Divorcing parents who can’t agree on an equal time share for their children would be forced to have equal parenting time – by default – unless a court finds clear evidence that they shouldn’t – under a new bill in the Kansas Legislature.
The bill, introduced into both the Kansas House and Senate under the guise of “fairness” to parents. Proponents say the measures are better for children, citing instances in which some parents don’t get equal time when their children when they want it. They point to research showing benefits for children raised by two parents. But opponents assert that this bill, which creates a presumption of equal parenting time that can only be overcome by a showing of “clear and convincing” evidence discourages parents from reaching their own agreement and instead imposes a cookie-cutter approach on children and families that hamstrings judges from doing what is best for children.
“Two parents should be equally involved in their kids’ lives,” said the chair of the Kansas chapter of the National Parents Organization — which pushes legislation around the country to create presumptions in favor of equal parenting time.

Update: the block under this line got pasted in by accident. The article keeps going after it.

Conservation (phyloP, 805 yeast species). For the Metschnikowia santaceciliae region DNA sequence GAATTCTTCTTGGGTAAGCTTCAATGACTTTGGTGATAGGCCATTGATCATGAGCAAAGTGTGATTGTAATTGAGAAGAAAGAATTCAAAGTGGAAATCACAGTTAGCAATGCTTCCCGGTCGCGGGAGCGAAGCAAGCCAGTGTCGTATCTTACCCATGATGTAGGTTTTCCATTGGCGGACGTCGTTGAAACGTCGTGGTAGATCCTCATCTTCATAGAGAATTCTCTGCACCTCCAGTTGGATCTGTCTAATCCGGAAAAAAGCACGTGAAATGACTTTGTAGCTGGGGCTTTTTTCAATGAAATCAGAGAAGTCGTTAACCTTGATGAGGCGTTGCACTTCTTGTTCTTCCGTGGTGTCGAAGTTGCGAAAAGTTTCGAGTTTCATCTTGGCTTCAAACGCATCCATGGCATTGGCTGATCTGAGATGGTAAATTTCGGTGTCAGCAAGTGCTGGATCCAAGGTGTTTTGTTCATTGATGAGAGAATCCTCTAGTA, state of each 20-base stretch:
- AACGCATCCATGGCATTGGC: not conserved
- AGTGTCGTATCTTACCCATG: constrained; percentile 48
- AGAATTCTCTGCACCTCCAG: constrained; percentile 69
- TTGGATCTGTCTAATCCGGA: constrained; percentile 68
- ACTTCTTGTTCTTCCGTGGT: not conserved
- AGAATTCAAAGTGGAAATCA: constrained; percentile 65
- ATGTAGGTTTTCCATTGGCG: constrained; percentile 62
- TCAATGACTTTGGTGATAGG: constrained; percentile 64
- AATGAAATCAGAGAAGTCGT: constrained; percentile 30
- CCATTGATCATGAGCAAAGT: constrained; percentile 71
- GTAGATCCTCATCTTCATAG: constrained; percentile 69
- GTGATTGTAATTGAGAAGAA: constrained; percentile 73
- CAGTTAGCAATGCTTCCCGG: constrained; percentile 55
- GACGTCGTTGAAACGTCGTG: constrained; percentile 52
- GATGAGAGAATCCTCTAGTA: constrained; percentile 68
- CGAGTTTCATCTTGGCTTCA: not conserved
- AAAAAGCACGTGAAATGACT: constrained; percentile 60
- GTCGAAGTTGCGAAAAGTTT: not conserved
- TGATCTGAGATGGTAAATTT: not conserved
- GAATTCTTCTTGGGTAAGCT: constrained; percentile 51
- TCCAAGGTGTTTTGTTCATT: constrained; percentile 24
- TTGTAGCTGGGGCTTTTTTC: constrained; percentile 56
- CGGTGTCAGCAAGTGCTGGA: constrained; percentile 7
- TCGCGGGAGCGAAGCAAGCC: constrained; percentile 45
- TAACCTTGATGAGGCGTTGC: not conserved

The problem is, said Ronald W. Nelson, an Overland Park, Kansas family lawyer, the bill doesn’t “encourage equal involvement,” but instead encourages manipulative and dysfunctional parents to use the presumption of equal time to exert power over weaker parents to the detriment of children.
The bill would also discourage parents from working together to come to an agreement, Nelson says. His reasoning: A parent who wants equal time has less cause to work with the other parent towards a mutually agreeable arrangement when an artificial presumption exists that would force the family into an equal time share with the only way to overcome that presumption being an onerous evidentiary standard (clear-and-convincing evidence) that doesn’t properly consider children’s interests but subjugates the child’s interests to one parent’s wants.
“Why would a parent work with and agree with the other parent on something other than an equal or near-equal parenting schedule” if the court is likely to split parenting time equally otherwise, Nelson said.
The bill would increase the number of disputed cases going to judges and would lead to more high-conflict and expensive child custody disputes, he said.
“This is a bad bill. It is bad for children and it is bad for families. It encourages dysfunction and encourages lack of cooperation between parents,” Nelson said.
Domestic violence awareness groups and women’s groups have raised concerns about shared parenting legislation because the presumption feeds into abuse and control dynamics in intimate and family relationships.
The bill will be heard by the Kansas Senate Judiciary Committee on Tuesday, January 30, 2018 at 10:30 am.